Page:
In 2020, though, the suburban Housing Authority of Cook County reopened its Housing Choice Voucher waiting list for the first time since 2001, with at least 10,000 people applying right away, according to the Chicago Tribune. In March, the nearby Oak Park Housing Authority also reopened its waiting list to applications for the first time since 2004.

Lengthy bureaucratic lines for public housing and housing vouchers may be normal but my sense from Chicago’s track record is that residents of the city wait longer than most.

In a related question, can a city or government really claim to offer something when the waiting list spans decades?

Finally, Americans have consistently showed that they do not particularly like the idea of public housing. Instead, more resources and effort go toward encouraging mortgages and homeownership. This could be one consistent way to signal this displeasure: do not provide enough funding and vouchers to meet the need present in many places.

Transitioning a glittering downtown shopping mall to a more experiential space

Water Tower Place on North Michigan Avenue has fallen on hard times, as have many malls, and plans are underway to revive the property with new uses:

In consultant-speak, today’s juice is “experiential” retail. It means that people not only want something they haven’t seen before, but they want an experience to go along with their purchase. The Apple Store and the Starbucks Reserve Roastery further south on Michigan Avenue are examples of that — places where shoppers come to see and feel as well as to buy. A pop-up show called the “Dr. Seuss Experience” filled Macy’s former space in Water Tower Place this winter. Down the street, a “Museum of Ice Cream” is opening at the base of the newly renovated Tribune Tower this summer…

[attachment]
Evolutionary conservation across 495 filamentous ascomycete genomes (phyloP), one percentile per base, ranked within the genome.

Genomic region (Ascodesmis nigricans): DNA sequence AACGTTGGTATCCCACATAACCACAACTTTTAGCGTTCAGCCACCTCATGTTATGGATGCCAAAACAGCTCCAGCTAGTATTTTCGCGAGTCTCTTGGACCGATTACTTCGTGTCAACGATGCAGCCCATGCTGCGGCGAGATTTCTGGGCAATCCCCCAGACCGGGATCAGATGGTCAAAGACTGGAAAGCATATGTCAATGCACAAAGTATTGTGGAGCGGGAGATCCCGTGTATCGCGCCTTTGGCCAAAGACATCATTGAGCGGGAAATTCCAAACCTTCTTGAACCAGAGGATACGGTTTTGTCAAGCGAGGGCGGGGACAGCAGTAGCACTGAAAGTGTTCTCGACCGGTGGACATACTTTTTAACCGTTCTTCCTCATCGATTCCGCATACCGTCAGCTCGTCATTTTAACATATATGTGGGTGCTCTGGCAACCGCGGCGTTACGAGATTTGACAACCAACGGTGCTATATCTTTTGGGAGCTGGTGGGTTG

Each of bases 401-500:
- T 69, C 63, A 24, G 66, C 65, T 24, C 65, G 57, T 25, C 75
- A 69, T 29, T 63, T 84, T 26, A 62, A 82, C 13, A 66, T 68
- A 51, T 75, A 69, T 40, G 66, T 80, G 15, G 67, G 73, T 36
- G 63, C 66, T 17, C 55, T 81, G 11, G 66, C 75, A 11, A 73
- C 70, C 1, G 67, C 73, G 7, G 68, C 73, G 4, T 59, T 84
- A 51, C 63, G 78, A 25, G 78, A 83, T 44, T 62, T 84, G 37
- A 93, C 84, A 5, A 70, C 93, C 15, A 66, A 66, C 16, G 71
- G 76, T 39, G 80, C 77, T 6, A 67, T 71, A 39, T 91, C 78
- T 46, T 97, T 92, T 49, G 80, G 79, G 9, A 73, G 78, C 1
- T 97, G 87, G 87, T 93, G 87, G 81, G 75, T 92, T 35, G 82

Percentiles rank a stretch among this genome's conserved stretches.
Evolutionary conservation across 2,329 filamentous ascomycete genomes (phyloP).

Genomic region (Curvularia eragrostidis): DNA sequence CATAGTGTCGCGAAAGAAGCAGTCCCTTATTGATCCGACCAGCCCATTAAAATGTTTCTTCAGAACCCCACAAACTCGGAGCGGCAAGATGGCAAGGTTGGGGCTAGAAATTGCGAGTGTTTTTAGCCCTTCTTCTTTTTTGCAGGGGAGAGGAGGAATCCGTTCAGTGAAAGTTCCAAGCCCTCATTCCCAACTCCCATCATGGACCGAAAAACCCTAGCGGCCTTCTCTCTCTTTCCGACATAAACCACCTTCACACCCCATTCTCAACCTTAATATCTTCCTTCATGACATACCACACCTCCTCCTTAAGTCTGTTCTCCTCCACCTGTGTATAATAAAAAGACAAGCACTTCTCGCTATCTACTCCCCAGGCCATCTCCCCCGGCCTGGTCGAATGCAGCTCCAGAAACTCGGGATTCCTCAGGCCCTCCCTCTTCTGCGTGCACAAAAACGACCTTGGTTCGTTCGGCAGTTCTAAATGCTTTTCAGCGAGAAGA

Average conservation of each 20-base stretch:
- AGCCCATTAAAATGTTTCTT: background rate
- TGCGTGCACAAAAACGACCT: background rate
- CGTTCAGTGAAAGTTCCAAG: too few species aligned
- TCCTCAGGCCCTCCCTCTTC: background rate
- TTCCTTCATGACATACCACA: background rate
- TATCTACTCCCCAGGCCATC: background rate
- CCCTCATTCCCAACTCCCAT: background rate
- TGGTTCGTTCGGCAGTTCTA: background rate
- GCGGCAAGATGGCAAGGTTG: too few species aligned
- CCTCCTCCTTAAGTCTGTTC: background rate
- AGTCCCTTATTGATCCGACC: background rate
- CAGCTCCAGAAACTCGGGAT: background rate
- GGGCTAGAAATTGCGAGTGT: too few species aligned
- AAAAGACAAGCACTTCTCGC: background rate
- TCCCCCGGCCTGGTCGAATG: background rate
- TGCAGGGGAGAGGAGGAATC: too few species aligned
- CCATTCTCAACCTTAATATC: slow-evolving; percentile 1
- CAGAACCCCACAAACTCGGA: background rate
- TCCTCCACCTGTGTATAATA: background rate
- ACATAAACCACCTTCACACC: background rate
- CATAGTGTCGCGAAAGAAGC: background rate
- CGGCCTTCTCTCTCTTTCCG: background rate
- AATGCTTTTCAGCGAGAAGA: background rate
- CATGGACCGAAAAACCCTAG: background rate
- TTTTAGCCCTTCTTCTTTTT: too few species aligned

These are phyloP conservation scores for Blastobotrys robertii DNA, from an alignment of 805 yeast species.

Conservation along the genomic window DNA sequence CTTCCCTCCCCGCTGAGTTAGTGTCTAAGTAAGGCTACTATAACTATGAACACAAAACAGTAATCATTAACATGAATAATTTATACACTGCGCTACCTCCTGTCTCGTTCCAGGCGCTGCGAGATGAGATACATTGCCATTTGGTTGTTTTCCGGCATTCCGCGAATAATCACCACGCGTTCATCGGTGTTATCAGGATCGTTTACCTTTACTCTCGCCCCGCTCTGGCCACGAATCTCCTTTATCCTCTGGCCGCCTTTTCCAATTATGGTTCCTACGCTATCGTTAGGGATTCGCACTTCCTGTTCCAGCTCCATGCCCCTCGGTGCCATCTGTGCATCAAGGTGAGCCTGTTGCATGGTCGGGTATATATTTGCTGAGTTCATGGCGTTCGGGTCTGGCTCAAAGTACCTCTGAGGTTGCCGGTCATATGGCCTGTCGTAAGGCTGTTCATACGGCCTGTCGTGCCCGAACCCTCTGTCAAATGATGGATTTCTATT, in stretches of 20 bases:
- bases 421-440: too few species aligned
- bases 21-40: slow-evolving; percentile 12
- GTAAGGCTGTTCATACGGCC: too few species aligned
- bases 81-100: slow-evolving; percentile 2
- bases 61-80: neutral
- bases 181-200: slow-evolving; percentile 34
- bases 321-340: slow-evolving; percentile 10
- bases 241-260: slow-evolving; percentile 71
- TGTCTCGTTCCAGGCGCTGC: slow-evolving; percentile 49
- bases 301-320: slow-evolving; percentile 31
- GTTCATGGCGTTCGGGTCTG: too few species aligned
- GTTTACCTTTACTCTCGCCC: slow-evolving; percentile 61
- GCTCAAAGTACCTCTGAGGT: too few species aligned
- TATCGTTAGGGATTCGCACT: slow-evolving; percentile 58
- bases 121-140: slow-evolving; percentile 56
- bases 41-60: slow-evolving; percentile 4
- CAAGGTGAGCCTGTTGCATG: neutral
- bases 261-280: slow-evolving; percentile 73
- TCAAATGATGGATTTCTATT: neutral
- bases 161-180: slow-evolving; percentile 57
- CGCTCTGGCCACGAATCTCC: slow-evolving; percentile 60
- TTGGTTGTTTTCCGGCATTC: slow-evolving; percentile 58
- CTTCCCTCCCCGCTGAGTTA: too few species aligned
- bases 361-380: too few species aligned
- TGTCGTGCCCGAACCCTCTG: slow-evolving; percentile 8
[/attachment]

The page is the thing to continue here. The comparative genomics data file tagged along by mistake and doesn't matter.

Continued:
But she and her colleagues are already thinking big. A report titled “North Michigan Avenue: Strategies for a Vibrant Future” issued in March by a group of business and city leaders envisions a grand promenade running from the historic limestone Water Tower, past the Museum of Contemporary Art, to the lake along Chicago Avenue; and a soaring pedestrian bridge stretching from Michigan Avenue, over DuSable Lake Shore Drive, to Oak Street Beach. The bridge, modeled on a structure in Moscow, would make it possible to see and get to Lake Michigan from the Mag Mile without descending into dank tunnels under the beachfront drive.

Also in the report: a more run-of-the-mill property tax on landlords raising about three quarters of a million dollars passed the City Council this year; it will be used for cultural events like “Music on the Mile” and for security cameras. The city also awarded Bares’ group money from a federal grant to deploy a team of uniformed “ambassadors” — unarmed security personnel with radios to help tourists, assist the homeless and report criminal activity on the Mag Mile — starting in June.

But most of the report is focused on getting people excited about going downtown to enjoy attractions such as music, art and culture, and Water Tower Place recently scored its own big get on that front. In April, the world-renowned Hubbard Street Dance Chicago surprised everyone and moved from a temporary home on the North Side into the mall’s fourth floor.